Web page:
More than 50% of those who registered for vaccination were from Zagreb, followed by Split-Dalmatia and Primorje-Gorski Kotar counties. There were also 948 phone calls by people interested in getting vaccinated, Beroš told a regular press conference by the national COVID response team.

The head of the Croatian Institute of Public Health (HZJZ) Krunoslav Capak underscored that in the first three days of this week there were 11.7% more new cases of coronavirus compared to the same period last week.

The share of positive cases among those tested is 10.2% while in the past seven days that was 7.9% and in the past 14 days that share was 7.2%.

Croatia ranks 3rd in the European Union with regard to the incidence rate, with Germany and Denmark recording lower incidence rates while the Czech Republic has the highest rate.

The HALMED medicines agency has received 1,186 reports of side effects - 891 to the Pfizer vaccine, 222 to AstraZeneca and 71 to the Moderna vaccine.

Asked why fairs are not allowed, Capak said that that was being considered and added that it was not the same to have a farmers' market fair in downtown Zagreb and the usual village fairs where pigs are roasted on the spit and the festivities continue until late into the night.

The head of the response team, Interior Minister Davor Božinović, said that measures were being relaxed gradually. He added that the measure to limit the number of people at funerals to 25 had brought about results.

There are some deviations and we are trying to respond to that in situations of funerals or some other organised event. Anyone organising such an event needs to do everything they can to keep it under control, said Božinović.

He added that as far as spontaneous gatherings like those in Zagreb are concerned, he recalled that a decision was adopted yesterday which is not repressive but rather preventative and that messages are being sent that large gatherings are not a good idea.

Thursday, 11 February 2021

PM: AstraZeneca Vaccine Protects Elderly from Death, Ventilators, Graver Symptoms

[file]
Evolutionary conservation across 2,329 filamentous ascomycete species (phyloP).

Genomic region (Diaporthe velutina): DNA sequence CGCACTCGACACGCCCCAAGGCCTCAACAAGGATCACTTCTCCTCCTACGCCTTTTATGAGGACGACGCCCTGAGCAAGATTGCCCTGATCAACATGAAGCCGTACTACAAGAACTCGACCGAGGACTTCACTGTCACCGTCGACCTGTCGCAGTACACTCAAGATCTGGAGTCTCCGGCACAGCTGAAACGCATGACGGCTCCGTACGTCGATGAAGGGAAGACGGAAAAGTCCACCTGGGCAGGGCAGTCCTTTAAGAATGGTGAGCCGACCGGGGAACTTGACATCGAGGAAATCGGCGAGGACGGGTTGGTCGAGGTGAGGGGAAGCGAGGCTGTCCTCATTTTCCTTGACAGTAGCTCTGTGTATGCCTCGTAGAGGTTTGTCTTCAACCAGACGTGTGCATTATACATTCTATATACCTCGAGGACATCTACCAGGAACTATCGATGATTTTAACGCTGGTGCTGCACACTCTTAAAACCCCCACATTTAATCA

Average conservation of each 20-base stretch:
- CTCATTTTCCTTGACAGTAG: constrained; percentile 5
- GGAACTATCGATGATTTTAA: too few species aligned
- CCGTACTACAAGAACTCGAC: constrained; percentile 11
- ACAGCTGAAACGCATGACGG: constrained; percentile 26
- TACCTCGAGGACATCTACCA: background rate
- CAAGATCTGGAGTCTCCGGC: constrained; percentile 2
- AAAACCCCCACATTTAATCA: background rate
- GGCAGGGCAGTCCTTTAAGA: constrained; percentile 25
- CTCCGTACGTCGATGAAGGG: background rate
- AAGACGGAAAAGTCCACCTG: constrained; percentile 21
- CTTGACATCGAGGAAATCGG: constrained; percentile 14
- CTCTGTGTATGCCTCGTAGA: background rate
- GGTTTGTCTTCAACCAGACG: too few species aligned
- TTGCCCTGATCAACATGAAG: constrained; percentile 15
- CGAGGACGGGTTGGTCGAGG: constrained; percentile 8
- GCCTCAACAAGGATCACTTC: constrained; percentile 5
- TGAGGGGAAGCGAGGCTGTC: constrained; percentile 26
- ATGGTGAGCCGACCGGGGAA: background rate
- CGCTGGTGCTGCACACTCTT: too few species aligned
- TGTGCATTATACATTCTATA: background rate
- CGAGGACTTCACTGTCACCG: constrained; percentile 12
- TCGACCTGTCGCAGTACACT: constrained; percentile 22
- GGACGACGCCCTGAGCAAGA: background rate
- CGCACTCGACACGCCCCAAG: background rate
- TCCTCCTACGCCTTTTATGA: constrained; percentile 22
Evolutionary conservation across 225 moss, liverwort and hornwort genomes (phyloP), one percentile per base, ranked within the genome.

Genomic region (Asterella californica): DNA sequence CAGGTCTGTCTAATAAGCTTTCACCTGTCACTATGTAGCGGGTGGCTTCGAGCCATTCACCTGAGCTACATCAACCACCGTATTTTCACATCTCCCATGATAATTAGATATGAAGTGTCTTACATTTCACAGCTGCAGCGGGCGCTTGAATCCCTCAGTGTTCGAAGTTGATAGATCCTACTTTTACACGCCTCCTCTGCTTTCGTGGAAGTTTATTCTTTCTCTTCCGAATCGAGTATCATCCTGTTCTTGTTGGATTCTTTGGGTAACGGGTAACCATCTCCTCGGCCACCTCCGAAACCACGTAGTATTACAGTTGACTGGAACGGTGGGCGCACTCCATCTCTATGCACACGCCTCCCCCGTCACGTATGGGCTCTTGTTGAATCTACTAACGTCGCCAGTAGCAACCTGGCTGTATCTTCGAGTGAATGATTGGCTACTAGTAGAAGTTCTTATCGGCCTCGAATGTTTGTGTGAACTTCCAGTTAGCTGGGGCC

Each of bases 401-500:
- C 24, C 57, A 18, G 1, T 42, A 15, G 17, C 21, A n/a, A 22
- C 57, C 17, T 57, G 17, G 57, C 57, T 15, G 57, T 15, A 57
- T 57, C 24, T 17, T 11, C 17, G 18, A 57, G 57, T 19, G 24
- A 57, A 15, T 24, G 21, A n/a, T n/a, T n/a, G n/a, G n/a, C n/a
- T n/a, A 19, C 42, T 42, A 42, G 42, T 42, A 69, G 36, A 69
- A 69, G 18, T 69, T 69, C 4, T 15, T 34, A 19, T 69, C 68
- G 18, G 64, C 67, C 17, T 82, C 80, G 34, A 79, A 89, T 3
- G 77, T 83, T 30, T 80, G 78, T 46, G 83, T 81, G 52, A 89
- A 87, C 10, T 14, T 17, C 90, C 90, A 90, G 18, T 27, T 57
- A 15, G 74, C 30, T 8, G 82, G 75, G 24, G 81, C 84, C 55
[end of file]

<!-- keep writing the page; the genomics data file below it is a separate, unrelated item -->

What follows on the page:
ZAGREB, 11 February, 2021 - Prime Minister Andrej Plenković said on Thursday the AstraZeneca COVID-19 vaccine protected the elderly against death, ventilators and more serious symptoms, and that therefore there were no obstacles to administering it to people over 65.

Speaking at a cabinet meeting, he said that this morning he spoke with representatives of pensioner unions and associations which demand that people over 65 are not given the AstraZeneca vaccine.

Plenković told the public, notably older people, that all three COVID vaccines, Pfizer's, Moderna's and AstraZeneca's, "are 100% effective against death, against situations on ventilators and more serious symptoms."

He said that according to the information at the government's disposal, there were no obstacles to people over 65 receiving the AstraZeneca vaccine.

"We believe that in these circumstances as many people as possible whose health is at risk, whose health is fragile, who are older, to whom coronavirus can cause major health damage in a short time, should be vaccinated."

Plenković said additional studies and trials would confirm that the AstraZeneca vaccine was equally effective in reducing the number of COVID deaths in Croatia.

The number of new infections keeps falling

Speaking of the epidemic, he said the decrease in new infections was continuing, as confirmed by this week's numbers.

Today Croatia is third in the EU by the weekly average of confirmed cases per million inhabitants and has the fifth largest two-week decrease in COVID deaths, he added.